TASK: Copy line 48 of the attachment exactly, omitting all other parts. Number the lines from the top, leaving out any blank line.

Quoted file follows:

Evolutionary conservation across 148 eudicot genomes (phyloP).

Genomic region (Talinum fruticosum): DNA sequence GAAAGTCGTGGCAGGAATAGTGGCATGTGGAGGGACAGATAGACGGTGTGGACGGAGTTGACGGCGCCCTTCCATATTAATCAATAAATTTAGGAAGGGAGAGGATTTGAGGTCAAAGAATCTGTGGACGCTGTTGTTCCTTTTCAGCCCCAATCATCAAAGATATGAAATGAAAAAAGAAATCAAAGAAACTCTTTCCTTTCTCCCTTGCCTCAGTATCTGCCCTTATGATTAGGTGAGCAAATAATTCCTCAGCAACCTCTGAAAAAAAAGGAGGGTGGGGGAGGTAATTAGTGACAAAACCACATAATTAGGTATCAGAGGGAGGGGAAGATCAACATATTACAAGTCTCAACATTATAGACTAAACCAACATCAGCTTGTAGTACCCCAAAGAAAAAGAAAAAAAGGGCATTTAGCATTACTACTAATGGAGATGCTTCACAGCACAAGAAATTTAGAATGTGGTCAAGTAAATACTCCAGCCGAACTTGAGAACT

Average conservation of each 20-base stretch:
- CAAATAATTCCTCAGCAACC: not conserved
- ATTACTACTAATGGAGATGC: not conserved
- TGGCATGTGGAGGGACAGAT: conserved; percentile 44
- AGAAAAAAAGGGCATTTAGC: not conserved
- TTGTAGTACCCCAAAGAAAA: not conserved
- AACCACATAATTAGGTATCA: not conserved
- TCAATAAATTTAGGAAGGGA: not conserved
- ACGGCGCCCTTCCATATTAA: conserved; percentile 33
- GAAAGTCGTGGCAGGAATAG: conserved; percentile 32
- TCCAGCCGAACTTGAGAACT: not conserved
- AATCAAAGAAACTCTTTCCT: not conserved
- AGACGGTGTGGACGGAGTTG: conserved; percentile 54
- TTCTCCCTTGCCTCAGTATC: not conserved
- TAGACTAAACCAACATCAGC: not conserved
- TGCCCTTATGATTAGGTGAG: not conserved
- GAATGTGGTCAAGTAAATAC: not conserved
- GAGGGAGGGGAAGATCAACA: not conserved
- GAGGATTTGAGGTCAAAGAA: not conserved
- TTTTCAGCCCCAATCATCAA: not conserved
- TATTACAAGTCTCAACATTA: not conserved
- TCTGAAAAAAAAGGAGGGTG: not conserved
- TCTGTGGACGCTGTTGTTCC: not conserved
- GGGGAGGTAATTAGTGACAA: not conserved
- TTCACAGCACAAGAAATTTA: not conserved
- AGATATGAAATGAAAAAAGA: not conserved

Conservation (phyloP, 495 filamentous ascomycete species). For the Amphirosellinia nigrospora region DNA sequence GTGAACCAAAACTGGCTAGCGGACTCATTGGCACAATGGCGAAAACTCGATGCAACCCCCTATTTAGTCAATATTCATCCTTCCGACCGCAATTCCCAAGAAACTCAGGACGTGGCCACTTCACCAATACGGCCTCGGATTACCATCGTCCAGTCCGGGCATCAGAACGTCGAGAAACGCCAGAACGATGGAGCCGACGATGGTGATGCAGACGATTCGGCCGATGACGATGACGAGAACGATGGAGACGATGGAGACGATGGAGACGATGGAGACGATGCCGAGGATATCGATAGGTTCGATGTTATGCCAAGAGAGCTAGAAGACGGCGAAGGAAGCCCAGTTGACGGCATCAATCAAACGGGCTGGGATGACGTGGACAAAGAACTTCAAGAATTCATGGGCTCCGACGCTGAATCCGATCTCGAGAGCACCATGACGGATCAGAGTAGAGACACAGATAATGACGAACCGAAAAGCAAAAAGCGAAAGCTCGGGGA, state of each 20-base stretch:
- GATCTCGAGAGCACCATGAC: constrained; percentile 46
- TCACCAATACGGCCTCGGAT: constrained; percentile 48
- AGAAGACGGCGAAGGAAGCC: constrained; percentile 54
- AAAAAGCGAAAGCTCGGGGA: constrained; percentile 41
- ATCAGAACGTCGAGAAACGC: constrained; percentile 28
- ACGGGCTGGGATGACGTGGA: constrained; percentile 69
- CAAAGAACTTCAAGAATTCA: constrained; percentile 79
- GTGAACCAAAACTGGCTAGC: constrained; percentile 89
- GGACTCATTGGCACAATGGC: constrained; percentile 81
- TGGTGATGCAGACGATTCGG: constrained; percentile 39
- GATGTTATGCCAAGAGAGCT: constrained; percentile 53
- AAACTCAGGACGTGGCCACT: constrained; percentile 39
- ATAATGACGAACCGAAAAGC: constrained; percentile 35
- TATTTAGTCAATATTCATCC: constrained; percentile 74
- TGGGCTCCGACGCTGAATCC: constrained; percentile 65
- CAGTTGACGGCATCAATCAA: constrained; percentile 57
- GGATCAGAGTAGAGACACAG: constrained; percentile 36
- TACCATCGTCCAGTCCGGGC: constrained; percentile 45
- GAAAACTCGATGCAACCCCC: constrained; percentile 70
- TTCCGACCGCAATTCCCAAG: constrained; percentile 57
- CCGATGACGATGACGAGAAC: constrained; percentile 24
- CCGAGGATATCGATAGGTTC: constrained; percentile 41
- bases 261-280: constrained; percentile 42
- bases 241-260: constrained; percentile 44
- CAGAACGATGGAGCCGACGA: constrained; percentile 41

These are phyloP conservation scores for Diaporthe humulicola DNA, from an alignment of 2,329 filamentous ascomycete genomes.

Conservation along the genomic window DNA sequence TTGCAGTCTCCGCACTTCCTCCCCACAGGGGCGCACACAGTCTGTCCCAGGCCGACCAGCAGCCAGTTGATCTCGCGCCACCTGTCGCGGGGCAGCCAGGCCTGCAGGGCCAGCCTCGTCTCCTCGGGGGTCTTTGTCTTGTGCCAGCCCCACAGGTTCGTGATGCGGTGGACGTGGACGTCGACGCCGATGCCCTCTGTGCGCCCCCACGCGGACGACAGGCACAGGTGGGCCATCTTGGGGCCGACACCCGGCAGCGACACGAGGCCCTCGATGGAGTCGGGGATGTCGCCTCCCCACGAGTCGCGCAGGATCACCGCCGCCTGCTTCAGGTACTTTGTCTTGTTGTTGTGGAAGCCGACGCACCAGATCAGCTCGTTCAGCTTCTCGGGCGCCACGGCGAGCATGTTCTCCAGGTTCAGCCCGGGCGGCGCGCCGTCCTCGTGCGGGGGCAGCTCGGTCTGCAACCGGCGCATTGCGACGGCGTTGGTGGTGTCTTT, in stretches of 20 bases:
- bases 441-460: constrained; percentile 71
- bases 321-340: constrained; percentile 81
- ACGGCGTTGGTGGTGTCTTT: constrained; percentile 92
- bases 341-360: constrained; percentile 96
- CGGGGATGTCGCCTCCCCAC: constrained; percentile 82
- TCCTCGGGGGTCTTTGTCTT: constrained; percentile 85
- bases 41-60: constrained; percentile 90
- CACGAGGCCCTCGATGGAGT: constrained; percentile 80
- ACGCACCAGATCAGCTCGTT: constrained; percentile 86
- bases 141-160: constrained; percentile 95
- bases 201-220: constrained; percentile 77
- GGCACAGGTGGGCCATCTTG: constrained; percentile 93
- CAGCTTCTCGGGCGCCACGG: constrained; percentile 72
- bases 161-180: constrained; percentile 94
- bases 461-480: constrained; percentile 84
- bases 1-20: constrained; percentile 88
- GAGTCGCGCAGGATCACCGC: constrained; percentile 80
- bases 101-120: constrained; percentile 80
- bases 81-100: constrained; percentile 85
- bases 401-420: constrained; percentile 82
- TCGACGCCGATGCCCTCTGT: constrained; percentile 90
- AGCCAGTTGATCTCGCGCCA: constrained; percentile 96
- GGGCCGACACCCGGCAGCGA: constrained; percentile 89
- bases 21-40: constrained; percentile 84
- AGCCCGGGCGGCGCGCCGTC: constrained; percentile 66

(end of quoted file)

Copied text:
- GAAAACTCGATGCAACCCCC: constrained; percentile 70